- Peter Lee is the executive director of Covered California, the country’s second-largest Obamacare exchange by enrollment.
- Lee said that while the disruption to the exchanges created by the Trump administration could be worrisome for the country, California has taken steps to insulate itself.
- Open enrollment for 2018 plans on the Obamacare exchanges kicks off November 1.
Peter Lee — and all the people tasked with running an Obamacare exchange — has had a long year.
Since November 2016, there have been multiple attempts to repeal and replace the law, along with big changes from President Donald Trump’s administration. Despite all that, Lee is still gearing up for another Obamacare open-enrollment period as executive director of California’s state-based exchange Covered California.
Covered California is the second-largest marketplace in the country, behind only Florida, with just over 1.5 million people enrolling for 2017, according to the Kaiser Family Foundation.
We spoke with Lee, whose family has a long history of involvement in health policy, by phone on Wednesday to talk about California’s marketplace, how Trump affected his job over the past year, and what the next steps to improving America’s healthcare system could be.
Bob Bryan: How is open enrollment different in California than the rest of the US?
Peter Lee: Sadly, it’s phenomenally different in California and many of the state-based marketplaces, compared to the rest of the nation that currently relies on the federal marketplace.
First, California, like most of the state-based marketplaces, has not shortened its open-enrollment period. So we will be open from November 1 through the end of January. That’s not because we aren’t sympathetic to the desire of health plans to end open enrollment so that people have a full year of coverage, but because we didn’t want to make a disruptive change with so many other uncertainties happening out there.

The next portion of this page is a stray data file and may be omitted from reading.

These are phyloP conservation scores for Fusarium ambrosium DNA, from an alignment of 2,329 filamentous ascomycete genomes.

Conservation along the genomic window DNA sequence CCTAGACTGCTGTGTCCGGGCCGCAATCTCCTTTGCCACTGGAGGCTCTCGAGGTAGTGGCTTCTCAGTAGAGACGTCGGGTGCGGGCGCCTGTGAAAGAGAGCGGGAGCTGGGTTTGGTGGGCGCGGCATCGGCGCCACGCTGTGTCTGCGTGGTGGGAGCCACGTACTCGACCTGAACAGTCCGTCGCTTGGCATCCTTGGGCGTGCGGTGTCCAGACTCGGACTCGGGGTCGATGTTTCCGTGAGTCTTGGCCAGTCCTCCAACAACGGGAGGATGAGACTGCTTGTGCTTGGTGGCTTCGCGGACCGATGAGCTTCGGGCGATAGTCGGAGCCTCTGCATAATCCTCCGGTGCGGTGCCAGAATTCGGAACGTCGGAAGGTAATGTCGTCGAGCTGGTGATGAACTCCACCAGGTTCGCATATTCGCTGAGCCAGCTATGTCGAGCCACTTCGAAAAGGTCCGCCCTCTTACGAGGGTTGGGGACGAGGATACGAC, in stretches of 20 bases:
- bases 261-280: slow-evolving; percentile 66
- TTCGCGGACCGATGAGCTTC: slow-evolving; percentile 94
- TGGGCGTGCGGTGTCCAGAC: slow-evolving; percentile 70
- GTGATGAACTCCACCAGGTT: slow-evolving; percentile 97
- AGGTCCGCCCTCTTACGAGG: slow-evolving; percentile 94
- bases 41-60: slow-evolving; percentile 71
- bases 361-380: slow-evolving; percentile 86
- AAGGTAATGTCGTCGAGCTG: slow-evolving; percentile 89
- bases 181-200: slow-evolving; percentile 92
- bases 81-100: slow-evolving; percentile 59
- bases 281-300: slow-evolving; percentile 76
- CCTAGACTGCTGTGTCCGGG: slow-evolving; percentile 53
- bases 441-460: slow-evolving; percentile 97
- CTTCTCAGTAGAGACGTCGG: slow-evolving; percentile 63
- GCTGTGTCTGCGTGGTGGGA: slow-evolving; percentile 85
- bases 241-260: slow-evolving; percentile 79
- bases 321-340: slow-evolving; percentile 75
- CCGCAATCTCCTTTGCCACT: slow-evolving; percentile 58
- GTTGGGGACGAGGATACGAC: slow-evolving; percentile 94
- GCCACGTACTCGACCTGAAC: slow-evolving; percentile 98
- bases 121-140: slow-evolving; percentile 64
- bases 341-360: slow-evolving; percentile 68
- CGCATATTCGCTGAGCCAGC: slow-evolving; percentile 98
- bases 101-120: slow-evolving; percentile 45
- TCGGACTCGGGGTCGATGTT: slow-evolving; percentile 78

Two, marketing and outreach. We believe deeply that marketing does matter, and we have good data behind that. We’re going to spend in paid advertising, outreach, support for agents over $US111 million in California. The federal government has reduced its paid-advertising spend from $US100 million to $US10 million, which means that the federal spending in 35 states is about what we’re spending on digital marketing alone in California.
Why do we know that’s important? We know that we have phenomenally high name recognition — about 96% of Californians know our name. That’s because we’ve been doing advertising and promotion for years. We also know that many people who are subsidy eligible who are uninsured today do not realise that they’re subsidy eligible. And we need them to get in because it improves the risk mix for everyone else.
So we can’t rest on our laurels because of the high turnover in the individual market and the lack of knowledge about subsidies. Without that people can’t get over the finish line because they don’t even start because they’re scared off by the high cost of healthcare.
The third thing I’d note about why we’re very optimistic is that we have a very competitive marketplace. Eleven health plans this year are the same 11 health plans as last year — virtually the same 11 health plans we had in 2014. We have 1.4 million people in Covered California, another 1.1 million people in the individual market outside of Covered California, and they mostly buy our products.
For people on the exchange, the way you get a good risk mix is the subsidies. 85% of our enrollees are subsidized, and those individuals are seeing no net change in price this year from last year. And that’s phenomenal. The average increase for people who have no subsidies is about 12%, but the fact that the people that are the bread and butter of making a market effective are getting no increase — even with the CSR surcharge — is great.